The Pursuit of Sweet: A History of Saccharin

Sugar packets

Single-serve packets of sugar and sugar substitutes are now found in most restaurants across the United States. Image courtesy of istockphoto.

Remsen and Fahlberg published a joint article describing two methods of saccharin synthesis in February 1879. Though they specifically noted its taste—“even sweeter than cane sugar”—neither discoverer seemed interested in its commercial potential.

At least not initially. In 1884, after he had left Remsen’s lab and without notifying his codiscoverer, Fahlberg applied for German and American patents on a new method for producing saccharin more cheaply and in greater quantities. Remsen had long disdained industrial chemistry, considering himself a man of pure science. In 1886, though, Fahlberg filed another set of patents, claiming to be the sole discoverer of “Fahlberg’s saccharin.” Remsen, who wanted recognition rather than money, immediately protested to the chemistry community.

With his newly patented production method Fahlberg set up shop in New York City, where he and one employee produced five kilograms of saccharin a day for use as a drink additive. Offered in pill and powder form, saccharin’s popularity grew quickly. Doctors began to prescribe it to treat headaches, nausea, and corpulence. (Like sugar before it, saccharin became an all-purpose curative.) Canners used it as a preservative; diabetics used it to sweeten coffee or tea.

As saccharin use rose, consumers, regulators, and competitors began to question its supposed harmlessness. Fahlberg had tested saccharin in late 1882. After consuming 10 grams of the chemical, he waited 24 hours and experienced no adverse reactions. In fact, his body barely responded: almost the entire dose passed unmetabolized into his urine.

But by 1906, in response to such food-industry horror stories as Upton Sinclair’s The Jungle, Americans demanded government intervention. Thus Congress passed the Pure Food and Drug Act, the first attempt to regulate the nation’s food supply.

Enforcement of the new law fell to the Department of Agriculture’s Bureau of Chemistry and its head chemist, Harvey Washington Wiley. He had long crusaded to rein in what he saw as an out-of-control food industry. In 1908 Wiley proposed the first saccharin ban, taking his case straight to President Theodore Roosevelt.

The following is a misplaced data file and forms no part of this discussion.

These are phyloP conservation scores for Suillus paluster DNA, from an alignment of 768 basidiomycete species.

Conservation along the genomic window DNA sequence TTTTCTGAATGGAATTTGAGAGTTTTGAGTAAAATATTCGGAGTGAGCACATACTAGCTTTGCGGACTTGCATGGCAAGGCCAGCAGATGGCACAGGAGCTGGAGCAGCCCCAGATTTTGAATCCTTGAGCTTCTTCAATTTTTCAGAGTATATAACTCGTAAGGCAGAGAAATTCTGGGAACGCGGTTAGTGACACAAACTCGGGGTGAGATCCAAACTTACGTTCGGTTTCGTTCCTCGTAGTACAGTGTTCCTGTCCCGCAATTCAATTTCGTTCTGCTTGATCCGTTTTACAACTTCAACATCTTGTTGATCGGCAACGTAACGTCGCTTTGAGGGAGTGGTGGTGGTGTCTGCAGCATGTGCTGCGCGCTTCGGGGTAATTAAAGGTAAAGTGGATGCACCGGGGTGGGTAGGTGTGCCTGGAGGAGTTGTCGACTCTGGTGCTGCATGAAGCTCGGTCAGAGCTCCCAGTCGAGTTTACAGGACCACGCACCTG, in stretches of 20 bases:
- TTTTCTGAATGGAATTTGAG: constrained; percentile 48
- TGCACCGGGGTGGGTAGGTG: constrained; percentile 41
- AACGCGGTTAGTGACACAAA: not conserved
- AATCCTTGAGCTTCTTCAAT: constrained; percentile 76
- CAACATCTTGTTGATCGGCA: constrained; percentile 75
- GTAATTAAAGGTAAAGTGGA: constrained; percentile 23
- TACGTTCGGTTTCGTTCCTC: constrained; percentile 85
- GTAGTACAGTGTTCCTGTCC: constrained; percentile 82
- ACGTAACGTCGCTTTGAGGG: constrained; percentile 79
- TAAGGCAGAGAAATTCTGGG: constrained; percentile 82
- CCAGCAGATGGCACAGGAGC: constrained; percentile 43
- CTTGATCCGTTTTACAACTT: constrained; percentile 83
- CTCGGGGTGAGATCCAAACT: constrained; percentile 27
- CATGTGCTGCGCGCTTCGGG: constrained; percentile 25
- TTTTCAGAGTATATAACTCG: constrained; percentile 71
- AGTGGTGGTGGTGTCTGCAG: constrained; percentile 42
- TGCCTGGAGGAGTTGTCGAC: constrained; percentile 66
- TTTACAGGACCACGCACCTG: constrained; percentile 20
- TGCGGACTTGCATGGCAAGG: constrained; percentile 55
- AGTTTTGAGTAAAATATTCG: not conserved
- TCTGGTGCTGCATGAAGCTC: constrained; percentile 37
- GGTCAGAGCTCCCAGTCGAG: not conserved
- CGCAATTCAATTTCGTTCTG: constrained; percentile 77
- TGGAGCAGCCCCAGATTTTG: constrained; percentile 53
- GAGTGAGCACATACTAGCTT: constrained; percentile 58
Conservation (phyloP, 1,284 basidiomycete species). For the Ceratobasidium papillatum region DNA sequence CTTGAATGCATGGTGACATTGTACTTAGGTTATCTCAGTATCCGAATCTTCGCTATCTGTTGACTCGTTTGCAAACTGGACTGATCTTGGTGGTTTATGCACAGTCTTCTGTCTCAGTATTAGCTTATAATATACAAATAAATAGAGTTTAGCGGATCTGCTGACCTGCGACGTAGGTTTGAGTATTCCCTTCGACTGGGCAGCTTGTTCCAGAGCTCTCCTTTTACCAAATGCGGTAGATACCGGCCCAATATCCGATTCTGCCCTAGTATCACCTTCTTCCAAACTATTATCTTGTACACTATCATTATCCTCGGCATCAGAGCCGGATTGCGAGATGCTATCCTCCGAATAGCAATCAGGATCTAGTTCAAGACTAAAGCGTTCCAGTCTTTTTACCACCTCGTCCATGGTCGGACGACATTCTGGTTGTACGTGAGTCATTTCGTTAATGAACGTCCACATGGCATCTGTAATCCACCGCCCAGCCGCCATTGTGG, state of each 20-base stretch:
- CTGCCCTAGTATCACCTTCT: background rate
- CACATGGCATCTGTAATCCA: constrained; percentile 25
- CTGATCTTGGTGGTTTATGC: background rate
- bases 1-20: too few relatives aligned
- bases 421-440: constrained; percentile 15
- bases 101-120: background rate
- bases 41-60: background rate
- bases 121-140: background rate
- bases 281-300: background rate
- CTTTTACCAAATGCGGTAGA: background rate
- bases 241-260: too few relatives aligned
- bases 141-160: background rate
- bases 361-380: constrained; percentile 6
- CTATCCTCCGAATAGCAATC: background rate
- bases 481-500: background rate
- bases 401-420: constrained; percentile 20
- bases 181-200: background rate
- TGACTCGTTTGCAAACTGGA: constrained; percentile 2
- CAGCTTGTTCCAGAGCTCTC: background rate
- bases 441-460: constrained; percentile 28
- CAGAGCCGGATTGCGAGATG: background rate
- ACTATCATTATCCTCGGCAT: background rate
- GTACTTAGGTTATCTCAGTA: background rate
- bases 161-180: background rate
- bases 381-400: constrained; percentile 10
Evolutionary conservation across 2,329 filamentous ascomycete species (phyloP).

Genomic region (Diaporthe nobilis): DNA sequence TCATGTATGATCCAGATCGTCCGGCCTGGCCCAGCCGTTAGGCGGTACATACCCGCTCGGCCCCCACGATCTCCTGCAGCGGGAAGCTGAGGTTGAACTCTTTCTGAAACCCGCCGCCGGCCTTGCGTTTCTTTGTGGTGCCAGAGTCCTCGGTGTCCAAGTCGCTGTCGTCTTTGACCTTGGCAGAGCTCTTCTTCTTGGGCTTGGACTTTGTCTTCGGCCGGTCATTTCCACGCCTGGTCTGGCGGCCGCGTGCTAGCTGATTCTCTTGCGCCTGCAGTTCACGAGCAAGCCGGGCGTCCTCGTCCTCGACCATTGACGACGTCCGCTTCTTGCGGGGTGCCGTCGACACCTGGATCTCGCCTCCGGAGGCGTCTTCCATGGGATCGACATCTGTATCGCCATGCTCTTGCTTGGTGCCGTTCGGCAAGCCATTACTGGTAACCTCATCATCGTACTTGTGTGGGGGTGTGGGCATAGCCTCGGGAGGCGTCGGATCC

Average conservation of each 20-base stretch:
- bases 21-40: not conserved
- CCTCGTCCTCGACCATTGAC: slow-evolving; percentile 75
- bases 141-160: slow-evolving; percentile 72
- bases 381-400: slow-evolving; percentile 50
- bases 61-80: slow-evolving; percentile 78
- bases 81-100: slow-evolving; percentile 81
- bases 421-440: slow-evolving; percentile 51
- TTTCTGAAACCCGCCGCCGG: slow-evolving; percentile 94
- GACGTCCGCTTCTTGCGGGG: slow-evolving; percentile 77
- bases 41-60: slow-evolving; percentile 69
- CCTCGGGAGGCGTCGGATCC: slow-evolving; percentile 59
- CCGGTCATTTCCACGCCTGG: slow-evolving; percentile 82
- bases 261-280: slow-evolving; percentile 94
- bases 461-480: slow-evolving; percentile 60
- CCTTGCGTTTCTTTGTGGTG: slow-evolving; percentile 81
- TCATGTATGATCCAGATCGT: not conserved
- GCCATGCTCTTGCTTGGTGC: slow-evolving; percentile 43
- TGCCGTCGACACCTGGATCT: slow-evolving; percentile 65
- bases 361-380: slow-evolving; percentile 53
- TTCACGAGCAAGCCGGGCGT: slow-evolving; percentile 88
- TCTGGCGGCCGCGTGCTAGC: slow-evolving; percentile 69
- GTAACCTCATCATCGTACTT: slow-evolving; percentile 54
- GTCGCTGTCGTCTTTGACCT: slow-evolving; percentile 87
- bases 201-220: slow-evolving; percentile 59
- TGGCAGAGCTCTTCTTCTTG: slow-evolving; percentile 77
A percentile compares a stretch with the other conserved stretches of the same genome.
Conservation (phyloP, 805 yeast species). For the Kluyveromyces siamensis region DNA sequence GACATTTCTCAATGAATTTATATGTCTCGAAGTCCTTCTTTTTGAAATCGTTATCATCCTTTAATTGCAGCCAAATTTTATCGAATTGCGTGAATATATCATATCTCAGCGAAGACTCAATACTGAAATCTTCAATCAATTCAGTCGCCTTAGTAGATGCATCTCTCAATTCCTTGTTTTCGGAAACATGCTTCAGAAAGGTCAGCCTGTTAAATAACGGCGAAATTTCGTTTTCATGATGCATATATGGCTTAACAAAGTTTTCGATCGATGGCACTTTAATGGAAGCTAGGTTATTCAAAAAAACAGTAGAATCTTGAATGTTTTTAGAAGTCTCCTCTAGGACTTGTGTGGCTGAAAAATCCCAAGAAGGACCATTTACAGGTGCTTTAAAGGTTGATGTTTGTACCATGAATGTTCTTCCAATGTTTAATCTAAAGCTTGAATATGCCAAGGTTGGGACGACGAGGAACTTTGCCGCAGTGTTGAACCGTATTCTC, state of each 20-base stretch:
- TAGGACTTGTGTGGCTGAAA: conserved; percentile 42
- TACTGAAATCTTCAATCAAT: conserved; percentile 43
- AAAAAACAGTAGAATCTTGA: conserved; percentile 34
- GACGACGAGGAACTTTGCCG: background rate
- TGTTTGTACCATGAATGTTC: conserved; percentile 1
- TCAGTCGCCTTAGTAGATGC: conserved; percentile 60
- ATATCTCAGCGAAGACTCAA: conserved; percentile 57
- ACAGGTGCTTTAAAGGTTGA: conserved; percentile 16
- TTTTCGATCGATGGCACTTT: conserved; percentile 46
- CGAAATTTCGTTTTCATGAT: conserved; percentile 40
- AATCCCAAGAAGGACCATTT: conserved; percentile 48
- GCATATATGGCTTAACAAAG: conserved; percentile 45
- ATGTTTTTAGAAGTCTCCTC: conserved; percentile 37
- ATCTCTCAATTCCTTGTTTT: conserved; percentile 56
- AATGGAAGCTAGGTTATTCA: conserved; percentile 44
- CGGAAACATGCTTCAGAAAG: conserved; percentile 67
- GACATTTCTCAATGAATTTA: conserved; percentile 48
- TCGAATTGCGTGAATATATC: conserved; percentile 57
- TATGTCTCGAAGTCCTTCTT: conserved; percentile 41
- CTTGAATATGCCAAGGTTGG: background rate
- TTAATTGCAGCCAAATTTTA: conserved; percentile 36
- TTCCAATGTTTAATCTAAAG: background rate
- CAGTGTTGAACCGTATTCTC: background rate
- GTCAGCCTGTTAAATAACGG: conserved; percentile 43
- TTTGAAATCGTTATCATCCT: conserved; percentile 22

Wiley’s stature as a chemist and sugar expert should have carried the day. In his meeting with Roosevelt he argued that saccharin, as a coal-tar derivative, couldn’t possibly be fit for human consumption—though at this point the scientific evidence remained inconclusive. A factory owner responded that his company had saved thousands of dollars by replacing sugar with saccharin. Wiley countered that saccharin threatened the health of everyone who consumed it. Roosevelt gruffly settled the matter, saying, “Anyone who says saccharin is injurious to health is an idiot. Dr. Rixey gives it to me every day.” Regulatory science, in the form of Wiley, had collided with industrial market priorities; the anecdotal evidence of a single influential consumer —President Roosevelt, whose personal physician had prescribed saccharin to help his patient slim down—had trumped both.

In the years to come this pattern would repeat itself. Uncertain science provoked regulatory action—dismaying major segments of industry and the public, while invigorating those who saw regulators as protectors of the public welfare. Industry and regulators each had their own scientists and often their own incompatible sets of scientific evidence. The notion of scientific consensus began to break down as questions of safety became more complicated; the relationship between industry and regulators grew antagonistic as medical evidence became less conclusive and more open to interpretation. With scientific consensus on safety issues no longer tenable, regulations would be increasingly made in public, often by the public—those consumers who considered themselves just as capable of interpreting the evidence as the so-called experts. For saccharin this regulation by the public reached its apogee in the 1970s, but the pattern had established itself as early as 1908.